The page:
The CDC has posted extensive and helpful information about research-based best practices to keep babies’ slumbers safer The agency, along with groups like the American Academy of Pediatrics, urges parents to always place babies on their back whether for naps or night time sleep. They should rest on a firm sleep surface, such as mattress in a safety-approved crib, and their snoozing spot should be free soft objects, including bedding (blankets and pillow), toys, and bumper pads. Parents should not have sleeping babies share their bed, though they may share the room.
Pediatricians and public health experts, starting in the 1990s, waged an extensive public information battle to get these and other safety ideas into parents’ hands. It worked for a while. But Dr. Brenda Fitzgerald, the CDC’s director, says the agency’s recent research, including extensive parental surveys, shows that, “unsafe sleep practices are common. We need to reinvigorate [the] important work [of] getting safe-to-sleep messages to all audiences.”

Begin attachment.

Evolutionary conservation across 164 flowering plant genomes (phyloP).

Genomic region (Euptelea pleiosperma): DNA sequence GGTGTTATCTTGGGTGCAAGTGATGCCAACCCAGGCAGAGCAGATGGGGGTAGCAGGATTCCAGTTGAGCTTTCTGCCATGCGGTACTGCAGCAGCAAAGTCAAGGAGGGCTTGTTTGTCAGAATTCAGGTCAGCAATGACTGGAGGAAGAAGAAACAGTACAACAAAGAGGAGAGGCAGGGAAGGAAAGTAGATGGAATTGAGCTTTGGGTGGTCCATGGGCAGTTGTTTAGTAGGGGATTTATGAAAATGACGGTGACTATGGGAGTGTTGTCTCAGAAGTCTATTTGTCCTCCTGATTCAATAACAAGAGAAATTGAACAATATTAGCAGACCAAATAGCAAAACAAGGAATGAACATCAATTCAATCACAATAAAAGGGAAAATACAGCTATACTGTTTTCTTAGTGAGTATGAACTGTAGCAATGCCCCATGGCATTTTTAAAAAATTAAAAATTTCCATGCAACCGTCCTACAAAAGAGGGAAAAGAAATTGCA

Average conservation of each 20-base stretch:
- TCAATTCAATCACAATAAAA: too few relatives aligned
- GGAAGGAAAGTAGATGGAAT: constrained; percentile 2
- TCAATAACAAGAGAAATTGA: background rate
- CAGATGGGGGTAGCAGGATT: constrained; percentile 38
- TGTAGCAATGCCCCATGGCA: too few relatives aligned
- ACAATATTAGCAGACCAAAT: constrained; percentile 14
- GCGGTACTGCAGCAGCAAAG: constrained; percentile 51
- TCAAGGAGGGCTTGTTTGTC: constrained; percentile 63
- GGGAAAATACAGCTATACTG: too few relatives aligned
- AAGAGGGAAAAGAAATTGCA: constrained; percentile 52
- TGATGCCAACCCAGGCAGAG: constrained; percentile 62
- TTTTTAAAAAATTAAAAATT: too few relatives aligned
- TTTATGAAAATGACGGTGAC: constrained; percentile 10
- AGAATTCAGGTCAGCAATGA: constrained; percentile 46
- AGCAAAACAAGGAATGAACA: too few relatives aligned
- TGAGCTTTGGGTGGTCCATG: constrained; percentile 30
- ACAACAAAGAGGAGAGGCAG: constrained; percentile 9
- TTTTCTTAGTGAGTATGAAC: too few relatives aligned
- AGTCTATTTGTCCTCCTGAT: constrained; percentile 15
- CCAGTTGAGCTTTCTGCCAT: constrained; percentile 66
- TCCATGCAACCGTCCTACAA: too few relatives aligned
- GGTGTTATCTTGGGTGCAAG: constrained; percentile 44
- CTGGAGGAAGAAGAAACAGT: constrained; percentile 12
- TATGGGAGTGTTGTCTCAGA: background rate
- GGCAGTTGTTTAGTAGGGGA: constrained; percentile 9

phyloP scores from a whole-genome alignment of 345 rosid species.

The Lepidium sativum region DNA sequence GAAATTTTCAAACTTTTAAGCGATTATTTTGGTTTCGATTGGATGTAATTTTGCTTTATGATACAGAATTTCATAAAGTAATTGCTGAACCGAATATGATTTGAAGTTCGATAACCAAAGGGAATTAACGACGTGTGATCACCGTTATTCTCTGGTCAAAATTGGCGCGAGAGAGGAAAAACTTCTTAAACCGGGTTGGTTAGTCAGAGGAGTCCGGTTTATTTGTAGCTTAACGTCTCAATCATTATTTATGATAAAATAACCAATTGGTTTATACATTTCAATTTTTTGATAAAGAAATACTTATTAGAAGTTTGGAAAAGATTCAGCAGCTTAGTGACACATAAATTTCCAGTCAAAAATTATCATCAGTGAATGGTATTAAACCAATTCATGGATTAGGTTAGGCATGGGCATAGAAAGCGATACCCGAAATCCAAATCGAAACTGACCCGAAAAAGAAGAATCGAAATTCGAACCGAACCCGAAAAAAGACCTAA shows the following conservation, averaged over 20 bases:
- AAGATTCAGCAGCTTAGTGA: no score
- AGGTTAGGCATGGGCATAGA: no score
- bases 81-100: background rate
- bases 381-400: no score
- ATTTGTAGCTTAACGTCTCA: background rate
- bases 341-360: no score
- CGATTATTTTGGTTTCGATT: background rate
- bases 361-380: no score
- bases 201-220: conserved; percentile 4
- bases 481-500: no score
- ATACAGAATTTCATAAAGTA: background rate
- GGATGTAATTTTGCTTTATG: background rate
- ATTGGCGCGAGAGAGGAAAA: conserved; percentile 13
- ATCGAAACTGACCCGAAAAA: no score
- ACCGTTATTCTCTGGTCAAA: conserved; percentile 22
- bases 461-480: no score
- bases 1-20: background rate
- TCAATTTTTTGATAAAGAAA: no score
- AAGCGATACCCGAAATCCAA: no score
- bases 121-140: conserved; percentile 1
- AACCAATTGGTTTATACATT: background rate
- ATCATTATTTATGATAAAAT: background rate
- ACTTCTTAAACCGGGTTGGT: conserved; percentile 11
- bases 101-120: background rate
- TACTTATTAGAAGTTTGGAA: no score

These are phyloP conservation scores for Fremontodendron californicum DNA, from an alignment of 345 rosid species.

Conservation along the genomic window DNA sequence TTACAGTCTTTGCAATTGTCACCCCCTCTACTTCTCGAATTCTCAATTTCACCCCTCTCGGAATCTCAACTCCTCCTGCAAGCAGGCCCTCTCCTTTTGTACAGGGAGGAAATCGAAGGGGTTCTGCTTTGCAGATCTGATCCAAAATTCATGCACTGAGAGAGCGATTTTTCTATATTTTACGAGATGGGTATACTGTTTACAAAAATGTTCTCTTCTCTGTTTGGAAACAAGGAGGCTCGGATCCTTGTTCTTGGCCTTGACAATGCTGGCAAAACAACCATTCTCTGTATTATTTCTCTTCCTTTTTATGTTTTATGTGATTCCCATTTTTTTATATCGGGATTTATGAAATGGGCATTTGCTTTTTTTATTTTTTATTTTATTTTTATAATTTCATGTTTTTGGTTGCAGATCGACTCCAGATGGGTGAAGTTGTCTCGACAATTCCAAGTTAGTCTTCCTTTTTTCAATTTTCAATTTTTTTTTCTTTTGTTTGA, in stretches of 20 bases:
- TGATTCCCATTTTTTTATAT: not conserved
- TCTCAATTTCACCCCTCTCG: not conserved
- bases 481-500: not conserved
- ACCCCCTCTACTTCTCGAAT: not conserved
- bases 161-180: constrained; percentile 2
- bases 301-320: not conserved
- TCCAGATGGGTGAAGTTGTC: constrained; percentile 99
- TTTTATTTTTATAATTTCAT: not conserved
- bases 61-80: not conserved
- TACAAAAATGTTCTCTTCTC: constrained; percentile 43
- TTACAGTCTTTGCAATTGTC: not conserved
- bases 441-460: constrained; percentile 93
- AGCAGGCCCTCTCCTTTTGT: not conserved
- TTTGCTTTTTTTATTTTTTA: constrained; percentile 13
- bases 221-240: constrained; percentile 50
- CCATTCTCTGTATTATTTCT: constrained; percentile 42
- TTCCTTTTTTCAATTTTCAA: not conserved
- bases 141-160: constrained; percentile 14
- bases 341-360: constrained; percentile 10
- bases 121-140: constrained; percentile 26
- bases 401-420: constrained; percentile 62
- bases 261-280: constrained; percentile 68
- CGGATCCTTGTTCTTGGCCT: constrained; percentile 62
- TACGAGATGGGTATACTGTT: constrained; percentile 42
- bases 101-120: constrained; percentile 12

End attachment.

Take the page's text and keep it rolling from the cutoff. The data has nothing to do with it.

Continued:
In my practice, I see not only the major harms that patients suffer while seeking medical services but also the significant injuries that can be inflicted on babies and children. The young not only are among our society’s most vulnerable, they also are our future — and it’s not smart to short-cut ways that we can help them grow up healthy and strong.
Why can’t Congress OK poor kids’ health insurance plan?
That’s why it’s important for taxpayers to ask why President Trump and the members of Congress can’t put aside partisan wrangling — mostly on the majority GOP side — and reauthorize the Children’s Health Insurance Program, aka CHIPs. It covers nearly nine million children whose working poor parents earn too much for Medicaid, but not enough to afford other coverage. The program expired in September, and states across the nation are trying to help kids in need as CHIPs funding evaporates.